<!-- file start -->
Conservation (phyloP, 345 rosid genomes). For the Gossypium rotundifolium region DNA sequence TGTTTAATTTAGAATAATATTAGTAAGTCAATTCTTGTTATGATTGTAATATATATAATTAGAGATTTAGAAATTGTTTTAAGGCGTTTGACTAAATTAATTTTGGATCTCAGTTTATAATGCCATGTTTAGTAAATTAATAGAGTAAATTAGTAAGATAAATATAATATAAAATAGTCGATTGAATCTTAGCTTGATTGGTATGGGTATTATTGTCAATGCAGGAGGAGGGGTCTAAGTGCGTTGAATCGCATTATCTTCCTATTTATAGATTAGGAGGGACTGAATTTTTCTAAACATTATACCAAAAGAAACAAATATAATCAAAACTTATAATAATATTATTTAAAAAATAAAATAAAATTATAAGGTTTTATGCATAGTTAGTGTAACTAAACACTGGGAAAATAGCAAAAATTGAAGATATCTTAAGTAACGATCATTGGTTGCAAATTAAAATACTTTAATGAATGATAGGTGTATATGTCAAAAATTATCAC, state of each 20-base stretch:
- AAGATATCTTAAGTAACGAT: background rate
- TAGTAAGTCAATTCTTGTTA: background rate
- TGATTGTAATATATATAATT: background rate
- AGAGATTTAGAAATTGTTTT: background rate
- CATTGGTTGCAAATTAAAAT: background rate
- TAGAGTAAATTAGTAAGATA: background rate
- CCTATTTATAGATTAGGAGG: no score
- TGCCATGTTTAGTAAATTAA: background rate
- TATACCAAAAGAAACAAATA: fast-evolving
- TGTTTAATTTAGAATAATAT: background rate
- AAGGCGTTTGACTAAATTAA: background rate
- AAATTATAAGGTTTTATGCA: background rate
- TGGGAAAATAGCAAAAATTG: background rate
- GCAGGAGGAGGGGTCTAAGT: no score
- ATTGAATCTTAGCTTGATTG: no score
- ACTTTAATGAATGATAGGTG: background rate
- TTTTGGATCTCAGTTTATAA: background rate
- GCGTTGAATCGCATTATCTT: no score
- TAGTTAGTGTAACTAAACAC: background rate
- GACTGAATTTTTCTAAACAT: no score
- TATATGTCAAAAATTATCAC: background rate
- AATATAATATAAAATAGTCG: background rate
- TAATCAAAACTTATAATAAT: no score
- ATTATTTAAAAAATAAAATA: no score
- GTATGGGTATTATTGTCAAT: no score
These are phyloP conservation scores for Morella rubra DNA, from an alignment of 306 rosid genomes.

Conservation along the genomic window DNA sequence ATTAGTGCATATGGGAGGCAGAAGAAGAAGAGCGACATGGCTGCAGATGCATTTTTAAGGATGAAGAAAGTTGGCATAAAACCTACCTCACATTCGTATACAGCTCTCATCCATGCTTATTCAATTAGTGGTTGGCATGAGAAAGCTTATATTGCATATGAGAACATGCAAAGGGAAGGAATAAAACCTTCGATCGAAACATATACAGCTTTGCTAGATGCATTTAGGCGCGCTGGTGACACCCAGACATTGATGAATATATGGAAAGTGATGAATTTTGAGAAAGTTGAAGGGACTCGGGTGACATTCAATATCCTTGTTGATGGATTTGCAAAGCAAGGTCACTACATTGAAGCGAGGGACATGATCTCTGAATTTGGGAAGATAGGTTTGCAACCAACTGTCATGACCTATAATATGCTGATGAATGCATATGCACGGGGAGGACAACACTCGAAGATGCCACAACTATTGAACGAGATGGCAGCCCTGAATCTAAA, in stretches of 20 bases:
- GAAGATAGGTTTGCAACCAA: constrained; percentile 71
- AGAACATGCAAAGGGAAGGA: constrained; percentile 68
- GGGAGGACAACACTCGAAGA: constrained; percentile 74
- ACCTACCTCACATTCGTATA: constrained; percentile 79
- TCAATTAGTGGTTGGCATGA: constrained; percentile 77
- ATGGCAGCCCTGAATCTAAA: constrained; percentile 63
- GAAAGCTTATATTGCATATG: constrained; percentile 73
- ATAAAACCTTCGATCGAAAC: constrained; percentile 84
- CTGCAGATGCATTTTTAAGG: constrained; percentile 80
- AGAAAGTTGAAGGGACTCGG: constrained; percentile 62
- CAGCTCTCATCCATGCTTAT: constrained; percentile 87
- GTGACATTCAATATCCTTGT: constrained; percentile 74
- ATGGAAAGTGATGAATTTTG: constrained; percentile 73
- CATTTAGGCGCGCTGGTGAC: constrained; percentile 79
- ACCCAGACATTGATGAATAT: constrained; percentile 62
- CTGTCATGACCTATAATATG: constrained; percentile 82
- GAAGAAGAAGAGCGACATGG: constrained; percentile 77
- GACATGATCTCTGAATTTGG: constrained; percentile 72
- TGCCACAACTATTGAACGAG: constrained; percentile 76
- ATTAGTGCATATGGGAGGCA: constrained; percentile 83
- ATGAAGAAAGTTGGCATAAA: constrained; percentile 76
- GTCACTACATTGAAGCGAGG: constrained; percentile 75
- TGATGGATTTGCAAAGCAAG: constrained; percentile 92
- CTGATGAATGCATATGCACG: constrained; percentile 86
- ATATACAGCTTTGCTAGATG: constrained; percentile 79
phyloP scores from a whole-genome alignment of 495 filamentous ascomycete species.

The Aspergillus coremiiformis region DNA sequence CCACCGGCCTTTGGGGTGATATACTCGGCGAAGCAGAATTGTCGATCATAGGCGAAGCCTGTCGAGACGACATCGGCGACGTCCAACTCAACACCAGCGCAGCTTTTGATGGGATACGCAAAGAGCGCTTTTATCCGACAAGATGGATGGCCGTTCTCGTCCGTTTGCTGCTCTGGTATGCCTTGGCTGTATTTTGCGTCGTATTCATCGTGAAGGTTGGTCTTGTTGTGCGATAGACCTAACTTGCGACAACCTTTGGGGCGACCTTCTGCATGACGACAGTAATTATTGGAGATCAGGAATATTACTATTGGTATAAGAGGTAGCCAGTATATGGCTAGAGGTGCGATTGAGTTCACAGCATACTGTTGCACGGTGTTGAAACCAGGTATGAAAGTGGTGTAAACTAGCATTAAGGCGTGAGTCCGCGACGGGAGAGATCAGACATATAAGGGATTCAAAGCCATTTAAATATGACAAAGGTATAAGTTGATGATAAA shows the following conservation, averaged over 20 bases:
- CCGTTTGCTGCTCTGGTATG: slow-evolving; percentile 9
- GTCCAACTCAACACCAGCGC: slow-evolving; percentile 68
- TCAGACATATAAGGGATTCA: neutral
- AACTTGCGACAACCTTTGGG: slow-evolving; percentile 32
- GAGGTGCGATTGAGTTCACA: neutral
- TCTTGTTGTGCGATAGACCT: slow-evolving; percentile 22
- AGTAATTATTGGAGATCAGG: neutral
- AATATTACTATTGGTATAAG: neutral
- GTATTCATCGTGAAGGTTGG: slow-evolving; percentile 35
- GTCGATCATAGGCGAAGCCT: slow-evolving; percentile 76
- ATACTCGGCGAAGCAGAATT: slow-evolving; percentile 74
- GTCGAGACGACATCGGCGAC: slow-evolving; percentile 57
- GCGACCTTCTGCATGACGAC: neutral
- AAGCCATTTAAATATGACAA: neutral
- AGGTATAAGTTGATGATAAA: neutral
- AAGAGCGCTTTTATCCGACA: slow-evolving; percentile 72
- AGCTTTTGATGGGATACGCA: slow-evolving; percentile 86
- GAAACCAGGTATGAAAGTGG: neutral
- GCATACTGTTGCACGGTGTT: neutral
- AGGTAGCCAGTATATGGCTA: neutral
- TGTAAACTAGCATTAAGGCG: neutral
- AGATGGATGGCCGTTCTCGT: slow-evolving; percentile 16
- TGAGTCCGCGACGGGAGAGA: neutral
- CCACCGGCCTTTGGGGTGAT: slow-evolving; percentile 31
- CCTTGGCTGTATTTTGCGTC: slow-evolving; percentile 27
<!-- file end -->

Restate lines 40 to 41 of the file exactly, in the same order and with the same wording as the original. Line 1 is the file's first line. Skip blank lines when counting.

- GTGACATTCAATATCCTTGT: constrained; percentile 74
- ATGGAAAGTGATGAATTTTG: constrained; percentile 73